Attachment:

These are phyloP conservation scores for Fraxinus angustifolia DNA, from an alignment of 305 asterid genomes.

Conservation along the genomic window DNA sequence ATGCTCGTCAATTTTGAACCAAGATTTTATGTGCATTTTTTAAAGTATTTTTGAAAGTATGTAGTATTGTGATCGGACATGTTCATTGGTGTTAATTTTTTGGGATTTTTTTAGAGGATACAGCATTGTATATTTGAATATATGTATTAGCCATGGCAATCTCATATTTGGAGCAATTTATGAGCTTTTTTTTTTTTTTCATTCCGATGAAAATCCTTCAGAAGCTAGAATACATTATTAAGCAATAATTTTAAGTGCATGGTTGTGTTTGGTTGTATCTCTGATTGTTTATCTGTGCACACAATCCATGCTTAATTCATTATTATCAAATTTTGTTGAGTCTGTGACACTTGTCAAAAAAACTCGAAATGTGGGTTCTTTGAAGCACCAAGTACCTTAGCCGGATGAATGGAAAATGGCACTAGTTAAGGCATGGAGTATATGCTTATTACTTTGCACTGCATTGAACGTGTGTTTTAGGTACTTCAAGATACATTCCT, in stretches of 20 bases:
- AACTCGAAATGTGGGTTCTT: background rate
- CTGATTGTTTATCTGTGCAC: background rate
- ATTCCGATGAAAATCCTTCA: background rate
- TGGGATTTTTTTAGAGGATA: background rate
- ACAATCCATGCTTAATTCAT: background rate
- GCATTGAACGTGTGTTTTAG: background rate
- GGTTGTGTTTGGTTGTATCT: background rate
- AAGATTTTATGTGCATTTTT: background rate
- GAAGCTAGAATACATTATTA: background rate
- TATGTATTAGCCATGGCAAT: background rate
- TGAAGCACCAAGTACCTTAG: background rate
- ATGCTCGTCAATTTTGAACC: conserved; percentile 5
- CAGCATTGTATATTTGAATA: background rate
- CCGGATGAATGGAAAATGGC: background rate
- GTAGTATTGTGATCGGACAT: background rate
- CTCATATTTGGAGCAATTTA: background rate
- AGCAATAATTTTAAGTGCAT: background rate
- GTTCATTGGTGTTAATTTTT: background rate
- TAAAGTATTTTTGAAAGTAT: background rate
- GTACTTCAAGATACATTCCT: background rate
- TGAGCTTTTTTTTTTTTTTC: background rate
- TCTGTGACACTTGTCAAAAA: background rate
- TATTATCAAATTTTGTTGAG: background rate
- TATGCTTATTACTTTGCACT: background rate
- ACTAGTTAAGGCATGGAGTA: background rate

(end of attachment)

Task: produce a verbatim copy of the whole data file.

These are phyloP conservation scores for Fraxinus angustifolia DNA, from an alignment of 305 asterid genomes.

Conservation along the genomic window DNA sequence ATGCTCGTCAATTTTGAACCAAGATTTTATGTGCATTTTTTAAAGTATTTTTGAAAGTATGTAGTATTGTGATCGGACATGTTCATTGGTGTTAATTTTTTGGGATTTTTTTAGAGGATACAGCATTGTATATTTGAATATATGTATTAGCCATGGCAATCTCATATTTGGAGCAATTTATGAGCTTTTTTTTTTTTTTCATTCCGATGAAAATCCTTCAGAAGCTAGAATACATTATTAAGCAATAATTTTAAGTGCATGGTTGTGTTTGGTTGTATCTCTGATTGTTTATCTGTGCACACAATCCATGCTTAATTCATTATTATCAAATTTTGTTGAGTCTGTGACACTTGTCAAAAAAACTCGAAATGTGGGTTCTTTGAAGCACCAAGTACCTTAGCCGGATGAATGGAAAATGGCACTAGTTAAGGCATGGAGTATATGCTTATTACTTTGCACTGCATTGAACGTGTGTTTTAGGTACTTCAAGATACATTCCT, in stretches of 20 bases:
- AACTCGAAATGTGGGTTCTT: background rate
- CTGATTGTTTATCTGTGCAC: background rate
- ATTCCGATGAAAATCCTTCA: background rate
- TGGGATTTTTTTAGAGGATA: background rate
- ACAATCCATGCTTAATTCAT: background rate
- GCATTGAACGTGTGTTTTAG: background rate
- GGTTGTGTTTGGTTGTATCT: background rate
- AAGATTTTATGTGCATTTTT: background rate
- GAAGCTAGAATACATTATTA: background rate
- TATGTATTAGCCATGGCAAT: background rate
- TGAAGCACCAAGTACCTTAG: background rate
- ATGCTCGTCAATTTTGAACC: conserved; percentile 5
- CAGCATTGTATATTTGAATA: background rate
- CCGGATGAATGGAAAATGGC: background rate
- GTAGTATTGTGATCGGACAT: background rate
- CTCATATTTGGAGCAATTTA: background rate
- AGCAATAATTTTAAGTGCAT: background rate
- GTTCATTGGTGTTAATTTTT: background rate
- TAAAGTATTTTTGAAAGTAT: background rate
- GTACTTCAAGATACATTCCT: background rate
- TGAGCTTTTTTTTTTTTTTC: background rate
- TCTGTGACACTTGTCAAAAA: background rate
- TATTATCAAATTTTGTTGAG: background rate
- TATGCTTATTACTTTGCACT: background rate
- ACTAGTTAAGGCATGGAGTA: background rate